AMANPOUR: I mean, I've read that your dad was a -- you know, a bit sort of harsh, had a stammer, wasn't particularly encouraging.

PALIN: Well, you know, my father, his stammer was, I think, the real problem throughout his life. And he never -- he was never able to deal with

it. And so, that made him very, you know, techy and he would get, you know, quite sharp sometimes. But he had a sense of humor. And obviously, he loved

-- you know, and having your son around. But my mom was really the great influence, if you like. She would just sort of feet on the ground, nothing

fazed her at all, despite all, you know, the things she had been through.

AMANPOUR: And she liked the idea that her young son was going to be an actor or a performer or a writer?

PALIN: Yes, she was happy with it. My father wasn't at all. My father was deeply concerned that I might end up in the acting profession. So, he was

not keen for me to act. My mother on the other hand was very happy. I used to -- when he was out of an evening, when I was quite young, I would read

her sort of chunks of Shakespeare of me playing all the parts. Can you imagine that? She had to be a wonderful mom to listen to all this going on.

AMANPOUR: And she was your audience? You'd do it for her?

PALIN: She was the audience, yes. Well, I think so. She may have nodded off a bit. But what I can remember later was when we did the "Monty

Python's Life of Brian," my mother was a keen churchgoer, but she defended absolutely our right to do "The Life of Brian." Because I told her, it's

not about Jesus. Jesus is not Brian. It's about the church, it's about some people just accepting what -- doing what they're told. And she would take

people on in that little place where she was living once she retired. She wouldn't -- you know, despite her religious background, she would say, no,

nothing's wrong with this, it's all about the intolerance of the church. And people would go, yes, Mrs. Palin.

AMANPOUR: That's really amazing. Actually, it just led me right into a clip because somewhat around "The Life of Brian," afterwards perhaps, you

and John Cleese had a television debate with an actual bishop and with Malcolm Muggeridge who was a commentator, a very famous British

commentator. They both were at your throat.


UNIDENTIFIED MALE: Would you imagine that your scene from Sermon of the Mount, the scene in this -- in your film of the Sermon of the Mount is not

ridiculing one of the most sublime utterances that any human being has ever spoke on this earth?

JOHN CLEESE, ACTOR AND COMEDIAN: No, no. It's making fun of the guy who has remembered it wrong and of the people who don't understand it missed

the point.

PALIN: I think that's really unfair because I think that a lot of people looking and will think that we have actually ridiculed Christ physically.

Christ is played by an actor, Kevin Collie (ph), he speaks the words from the Sermon on the Mount that he's treated absolutely respectfully. The

camera pans away, we got to watch the back of the crowd to someone who shouts, speak up, because they cannot hear it.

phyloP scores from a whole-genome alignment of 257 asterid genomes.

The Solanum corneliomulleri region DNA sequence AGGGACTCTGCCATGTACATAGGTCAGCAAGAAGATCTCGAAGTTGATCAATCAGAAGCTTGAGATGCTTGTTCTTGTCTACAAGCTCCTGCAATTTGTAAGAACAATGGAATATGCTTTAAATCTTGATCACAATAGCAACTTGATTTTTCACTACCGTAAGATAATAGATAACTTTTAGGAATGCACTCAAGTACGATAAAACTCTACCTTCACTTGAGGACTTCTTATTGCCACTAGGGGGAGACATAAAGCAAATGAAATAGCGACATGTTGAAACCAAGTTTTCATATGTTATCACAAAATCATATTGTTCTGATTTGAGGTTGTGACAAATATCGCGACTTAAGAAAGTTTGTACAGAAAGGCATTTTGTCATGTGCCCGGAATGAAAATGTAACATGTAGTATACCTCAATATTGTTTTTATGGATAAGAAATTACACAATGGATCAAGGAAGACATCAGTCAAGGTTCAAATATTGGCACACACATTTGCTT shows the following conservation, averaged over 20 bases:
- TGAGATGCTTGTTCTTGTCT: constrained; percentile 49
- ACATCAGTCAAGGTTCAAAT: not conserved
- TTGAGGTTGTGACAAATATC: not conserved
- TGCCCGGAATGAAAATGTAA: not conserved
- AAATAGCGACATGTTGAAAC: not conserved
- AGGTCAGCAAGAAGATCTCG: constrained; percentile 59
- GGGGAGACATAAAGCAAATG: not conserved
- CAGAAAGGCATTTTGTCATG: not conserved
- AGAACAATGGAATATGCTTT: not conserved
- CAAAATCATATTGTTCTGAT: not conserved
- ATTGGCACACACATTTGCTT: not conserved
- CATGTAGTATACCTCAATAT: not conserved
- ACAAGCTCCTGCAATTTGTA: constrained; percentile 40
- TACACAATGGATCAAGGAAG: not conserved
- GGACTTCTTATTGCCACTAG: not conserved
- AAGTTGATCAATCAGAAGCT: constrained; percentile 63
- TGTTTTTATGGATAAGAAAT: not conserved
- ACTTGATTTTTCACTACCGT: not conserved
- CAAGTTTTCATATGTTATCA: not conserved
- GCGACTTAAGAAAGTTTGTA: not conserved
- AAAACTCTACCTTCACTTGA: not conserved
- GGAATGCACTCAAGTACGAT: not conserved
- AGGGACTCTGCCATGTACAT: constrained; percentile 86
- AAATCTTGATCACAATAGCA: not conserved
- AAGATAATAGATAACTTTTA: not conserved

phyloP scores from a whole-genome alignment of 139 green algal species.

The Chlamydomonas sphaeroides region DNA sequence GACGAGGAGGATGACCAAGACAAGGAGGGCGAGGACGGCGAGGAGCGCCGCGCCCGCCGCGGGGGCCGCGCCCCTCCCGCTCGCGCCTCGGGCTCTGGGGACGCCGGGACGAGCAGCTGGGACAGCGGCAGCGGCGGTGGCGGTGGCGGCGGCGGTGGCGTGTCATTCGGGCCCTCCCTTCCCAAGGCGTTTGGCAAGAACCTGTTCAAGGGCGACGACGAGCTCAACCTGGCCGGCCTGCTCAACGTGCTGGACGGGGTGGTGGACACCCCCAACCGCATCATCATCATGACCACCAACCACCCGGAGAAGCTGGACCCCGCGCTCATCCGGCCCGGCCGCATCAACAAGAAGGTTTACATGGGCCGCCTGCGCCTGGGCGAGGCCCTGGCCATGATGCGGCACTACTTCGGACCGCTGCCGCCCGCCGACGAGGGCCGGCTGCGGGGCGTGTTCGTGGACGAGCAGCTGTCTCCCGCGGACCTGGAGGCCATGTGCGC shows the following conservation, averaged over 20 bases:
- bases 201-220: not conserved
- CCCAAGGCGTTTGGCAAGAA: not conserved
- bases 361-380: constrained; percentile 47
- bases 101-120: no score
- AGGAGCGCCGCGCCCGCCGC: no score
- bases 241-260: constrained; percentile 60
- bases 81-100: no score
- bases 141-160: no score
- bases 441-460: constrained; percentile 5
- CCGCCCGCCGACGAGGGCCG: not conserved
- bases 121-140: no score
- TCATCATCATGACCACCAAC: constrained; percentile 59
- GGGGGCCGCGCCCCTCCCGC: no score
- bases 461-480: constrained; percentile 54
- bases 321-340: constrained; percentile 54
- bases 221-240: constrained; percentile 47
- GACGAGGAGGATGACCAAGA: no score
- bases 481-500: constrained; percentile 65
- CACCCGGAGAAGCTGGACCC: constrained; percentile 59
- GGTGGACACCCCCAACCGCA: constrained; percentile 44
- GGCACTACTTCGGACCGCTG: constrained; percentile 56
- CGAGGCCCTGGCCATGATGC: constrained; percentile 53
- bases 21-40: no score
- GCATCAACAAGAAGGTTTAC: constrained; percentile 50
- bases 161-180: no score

Now, that utterly undermines the --


UNIDENTIFIED MALE: I started off by saying that this is such a tenth-rate film that I don't believe that it would disturb anybody's faith.

PALIN: Yes, I know you started with an open mind. I realize that.


AMANPOUR: So, you seemed to have been actually quite angry and irritated with them by the time this debate sort of got fully under way.

PALIN: I was very angry and very disappointed, because John and I had gone into the debate knowing that we were going to be given quite a roughing up,

in a religious sense by a bishop and (INAUDIBLE). So, we -- you know, we'd looked and worked out what our answers were going to be and what we felt

about making the film and we were going to defend it.

And there in the end, they didn't actually even attack us for the content of the film. They just sort of threw abuse around. When the bishop ended up

with saying, well, I hope you make your 30 pieces of silver, I think that was (INAUDIBLE) and I felt -- I actually did feel very embarrassed for the

church, for the authorities in the church and for that particular generation. I thought they must do better than that. Come on.

AMANPOUR: I must say that was very vicious because for those who don't know, that's a reference to the 30 pieces of silvers that Judas received

for betraying Jesus Christ. The whole world bought into "Life of Brian." Everybody still quotes it. It's just still such an amazing cultural


So, talking about the crucifixion, you play a very proper and polite roman, as a group of condemned are coming in and you're telling them where to go.

Here's the clip.


PALIN: Next. Crucifixion?


PALIN: Good. Out the door, line on the left, one cross each. Next. Crucifixion?


PALIN: Good. Out of the door, line on the left, one cross each. Next, crucifixion?


UNIDENTIFIED MALE: No, freedom for me.

PALIN: What?

UNIDENTIFIED MALE: Freedom for me. They said I haven't done anything, so I would like to go free and live on an island somewhere.

PALIN: Oh, that's jolly good. Well, off you go then.

UNIDENTIFIED MALE: Now, I'm just pulling your leg. It's crucifixion, really.

PALIN: Oh, I see. Very good, very good. Well, out the door --

UNIDENTIFIED MALE: Yes. I know the way. Out of the door, one cross each, line on the left.